Unruly kids grow out of it eventually

By Jim DeBrosse

Pssssst. Come closer, because I'm afraid I'll jinx this if I say it out loud.

I think my 14-year-old son is growing up.

 Get this. He does his homework without being nagged. He does his chores without complaining. He gets up in the morning on his own, dresses, fixes breakfast, packs his things and is out the door by the time I've had my first cup of Chock Full o'Nuts.

Out of curiosity, I went online this week to peek at his grades. I nearly fainted: one B, the rest A's.

And this from the kid who, just last year, finished his homework only under threat of losing access to TV, computer and every electronic innovation since Pac-Man. Who ended the school year with C's, D's and an F. Who in years past has gotten himself suspended for a) flooding the boys' bathroom, b) talking back to teachers and c) using the post-Columbine equivalent of the F word ("Gun!") not once, but twice around other students.

I wish I could say I had something to do with this turnaround, but I haven't a clue to its source.

Maybe the wiring in his adolescent brain suddenly jump-started those areas of the cortex that handle responsibility, delayed gratification, judgment. Maybe he discovered girls -- the good ones who won't have anything to do with slackers and cut-ups. Maybe he hit his head in preseason football.

I'll be danged, but all those other parents who, for years, have been telling me not to worry about my son, that he would grow out of it someday, were right.

But this is deja vu for Mr. Mom. No matter what the phase in my children's development, I have never been able to trust that they'll simply grow out of it.

Take the scatological phase, from about age 8 to 10, when boys think that anything to do with the endpoint and outcome of the digestive process is by, its very nature, uproariously funny.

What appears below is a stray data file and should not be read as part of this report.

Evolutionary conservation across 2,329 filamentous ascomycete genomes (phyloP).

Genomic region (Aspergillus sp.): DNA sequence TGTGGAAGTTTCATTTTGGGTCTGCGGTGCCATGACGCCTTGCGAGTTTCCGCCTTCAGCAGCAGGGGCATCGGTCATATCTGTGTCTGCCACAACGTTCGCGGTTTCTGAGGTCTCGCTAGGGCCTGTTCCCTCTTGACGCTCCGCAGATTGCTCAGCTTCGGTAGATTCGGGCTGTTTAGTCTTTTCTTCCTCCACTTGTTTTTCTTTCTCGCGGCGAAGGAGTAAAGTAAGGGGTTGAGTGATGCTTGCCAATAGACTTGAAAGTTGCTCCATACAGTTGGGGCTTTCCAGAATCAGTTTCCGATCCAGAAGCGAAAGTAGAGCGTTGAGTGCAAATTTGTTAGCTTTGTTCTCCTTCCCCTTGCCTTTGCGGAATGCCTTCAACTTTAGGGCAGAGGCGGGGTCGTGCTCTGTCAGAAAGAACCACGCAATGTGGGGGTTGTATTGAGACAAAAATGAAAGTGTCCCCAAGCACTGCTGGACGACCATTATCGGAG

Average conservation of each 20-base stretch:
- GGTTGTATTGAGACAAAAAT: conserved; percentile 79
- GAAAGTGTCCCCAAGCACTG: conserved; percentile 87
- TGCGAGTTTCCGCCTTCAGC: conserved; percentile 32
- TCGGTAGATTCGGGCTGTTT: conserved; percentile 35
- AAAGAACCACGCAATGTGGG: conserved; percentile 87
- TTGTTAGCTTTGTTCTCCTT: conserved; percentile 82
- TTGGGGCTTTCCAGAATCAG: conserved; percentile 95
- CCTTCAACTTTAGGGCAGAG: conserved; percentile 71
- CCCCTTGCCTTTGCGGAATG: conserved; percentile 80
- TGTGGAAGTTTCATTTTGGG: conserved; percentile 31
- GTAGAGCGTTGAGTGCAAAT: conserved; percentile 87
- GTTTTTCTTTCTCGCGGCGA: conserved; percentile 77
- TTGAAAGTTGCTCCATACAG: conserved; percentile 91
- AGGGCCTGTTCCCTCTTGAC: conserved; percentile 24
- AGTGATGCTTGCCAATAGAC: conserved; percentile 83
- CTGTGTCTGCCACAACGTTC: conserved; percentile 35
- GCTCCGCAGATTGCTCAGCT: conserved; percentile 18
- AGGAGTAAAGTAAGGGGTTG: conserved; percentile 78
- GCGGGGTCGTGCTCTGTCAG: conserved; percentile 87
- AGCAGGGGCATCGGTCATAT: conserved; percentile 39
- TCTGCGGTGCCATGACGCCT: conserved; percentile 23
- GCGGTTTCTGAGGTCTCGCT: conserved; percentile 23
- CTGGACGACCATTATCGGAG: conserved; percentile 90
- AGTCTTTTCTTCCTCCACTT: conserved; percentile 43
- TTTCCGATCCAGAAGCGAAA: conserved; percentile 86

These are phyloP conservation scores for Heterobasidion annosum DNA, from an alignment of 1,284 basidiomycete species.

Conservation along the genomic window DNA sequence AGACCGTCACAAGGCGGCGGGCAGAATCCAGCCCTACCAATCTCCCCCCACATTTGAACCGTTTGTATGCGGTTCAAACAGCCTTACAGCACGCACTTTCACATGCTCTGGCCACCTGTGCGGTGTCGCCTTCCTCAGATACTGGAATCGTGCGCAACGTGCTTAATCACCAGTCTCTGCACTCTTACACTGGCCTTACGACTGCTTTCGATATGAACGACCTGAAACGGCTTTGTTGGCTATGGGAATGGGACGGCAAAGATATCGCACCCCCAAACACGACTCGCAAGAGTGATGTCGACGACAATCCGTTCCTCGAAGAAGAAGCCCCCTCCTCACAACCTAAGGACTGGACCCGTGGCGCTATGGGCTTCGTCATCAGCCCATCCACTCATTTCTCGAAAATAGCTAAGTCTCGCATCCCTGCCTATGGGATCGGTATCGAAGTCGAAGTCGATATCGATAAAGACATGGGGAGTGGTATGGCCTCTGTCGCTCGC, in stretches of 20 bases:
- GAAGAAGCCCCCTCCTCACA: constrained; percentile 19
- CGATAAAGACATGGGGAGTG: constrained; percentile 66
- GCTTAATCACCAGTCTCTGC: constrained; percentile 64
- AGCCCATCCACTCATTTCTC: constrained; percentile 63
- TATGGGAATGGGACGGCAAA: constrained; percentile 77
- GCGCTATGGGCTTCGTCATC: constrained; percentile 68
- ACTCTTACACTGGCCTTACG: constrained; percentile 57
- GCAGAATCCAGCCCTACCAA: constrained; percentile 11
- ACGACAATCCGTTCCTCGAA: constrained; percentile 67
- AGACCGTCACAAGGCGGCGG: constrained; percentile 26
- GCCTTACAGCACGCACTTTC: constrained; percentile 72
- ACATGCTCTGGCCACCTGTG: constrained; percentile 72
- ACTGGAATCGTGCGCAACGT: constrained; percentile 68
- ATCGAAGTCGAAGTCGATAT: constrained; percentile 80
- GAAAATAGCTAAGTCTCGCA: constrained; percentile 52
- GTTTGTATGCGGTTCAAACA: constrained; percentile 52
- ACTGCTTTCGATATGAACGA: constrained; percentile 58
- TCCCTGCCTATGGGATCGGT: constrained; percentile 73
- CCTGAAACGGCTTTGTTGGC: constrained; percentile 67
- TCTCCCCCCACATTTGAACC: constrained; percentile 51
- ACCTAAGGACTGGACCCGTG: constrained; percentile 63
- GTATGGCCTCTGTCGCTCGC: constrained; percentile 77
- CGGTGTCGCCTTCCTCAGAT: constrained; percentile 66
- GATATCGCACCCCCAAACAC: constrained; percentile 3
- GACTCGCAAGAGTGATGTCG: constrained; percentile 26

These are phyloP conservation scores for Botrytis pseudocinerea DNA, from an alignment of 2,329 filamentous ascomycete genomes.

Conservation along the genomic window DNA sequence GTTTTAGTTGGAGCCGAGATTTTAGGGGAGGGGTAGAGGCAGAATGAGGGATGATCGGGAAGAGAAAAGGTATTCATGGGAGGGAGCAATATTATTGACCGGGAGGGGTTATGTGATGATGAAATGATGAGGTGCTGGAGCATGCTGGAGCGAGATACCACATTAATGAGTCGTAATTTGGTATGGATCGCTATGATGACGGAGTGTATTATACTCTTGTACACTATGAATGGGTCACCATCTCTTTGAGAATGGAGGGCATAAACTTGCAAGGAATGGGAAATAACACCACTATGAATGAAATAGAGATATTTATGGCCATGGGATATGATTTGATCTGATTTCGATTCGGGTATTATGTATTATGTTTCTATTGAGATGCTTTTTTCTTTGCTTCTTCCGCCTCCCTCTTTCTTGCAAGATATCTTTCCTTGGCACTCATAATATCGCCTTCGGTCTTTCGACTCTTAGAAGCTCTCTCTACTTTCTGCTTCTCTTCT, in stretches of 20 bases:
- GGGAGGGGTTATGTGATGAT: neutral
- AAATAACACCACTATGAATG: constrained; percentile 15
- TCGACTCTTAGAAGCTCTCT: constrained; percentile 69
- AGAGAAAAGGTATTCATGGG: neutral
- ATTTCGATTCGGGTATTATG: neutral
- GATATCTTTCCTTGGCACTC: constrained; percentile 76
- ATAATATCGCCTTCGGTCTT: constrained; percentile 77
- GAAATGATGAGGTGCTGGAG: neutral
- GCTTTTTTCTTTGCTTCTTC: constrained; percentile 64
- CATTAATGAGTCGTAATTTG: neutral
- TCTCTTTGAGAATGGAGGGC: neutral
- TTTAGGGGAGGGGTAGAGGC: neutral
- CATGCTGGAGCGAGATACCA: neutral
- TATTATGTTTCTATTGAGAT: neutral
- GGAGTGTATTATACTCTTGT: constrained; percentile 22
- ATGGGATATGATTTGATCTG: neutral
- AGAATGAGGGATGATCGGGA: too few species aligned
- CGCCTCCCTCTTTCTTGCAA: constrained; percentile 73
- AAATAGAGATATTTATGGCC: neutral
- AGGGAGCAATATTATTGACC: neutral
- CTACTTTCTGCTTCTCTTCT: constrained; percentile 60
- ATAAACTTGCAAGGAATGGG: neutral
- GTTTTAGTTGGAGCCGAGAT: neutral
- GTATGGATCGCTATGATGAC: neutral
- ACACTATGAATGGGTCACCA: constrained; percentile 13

I think back to all those times when I allowed my son and his friends to ruin a family get-together because I was determined to put a cork on their flatulence jokes. Did my ranting and raving do any good? Of course not, it only gave them the wider audience they thought their humor deserved.

For us helicopter moms and dads, the sad truth is we don't have nearly as much control over our children's path to maturity as we would like to think.

Despite the endless drills in "please" and "thank you," the budget-busting dance and guitar lessons, the forced forays to Sunday church, so much of who they are and what they will become is as mysterious and awe-inspiring as the force that gave them life to begin with.

So take heart. All you parents out there dealing with a defiant, irresponsible, lazy adolescent and fearing the day when he/ she is grown and confined to death row, let me reassure you that all the assurances are true. They will grow out of it.

But not before you, the parent, go completely out of your berzerkin' mind!

DATE: November 16, 2007                                                PUBLICATION: Dayton Daily News (OH)

 

Copyright, 2007, Cox Ohio Publishing. All rights reserved.

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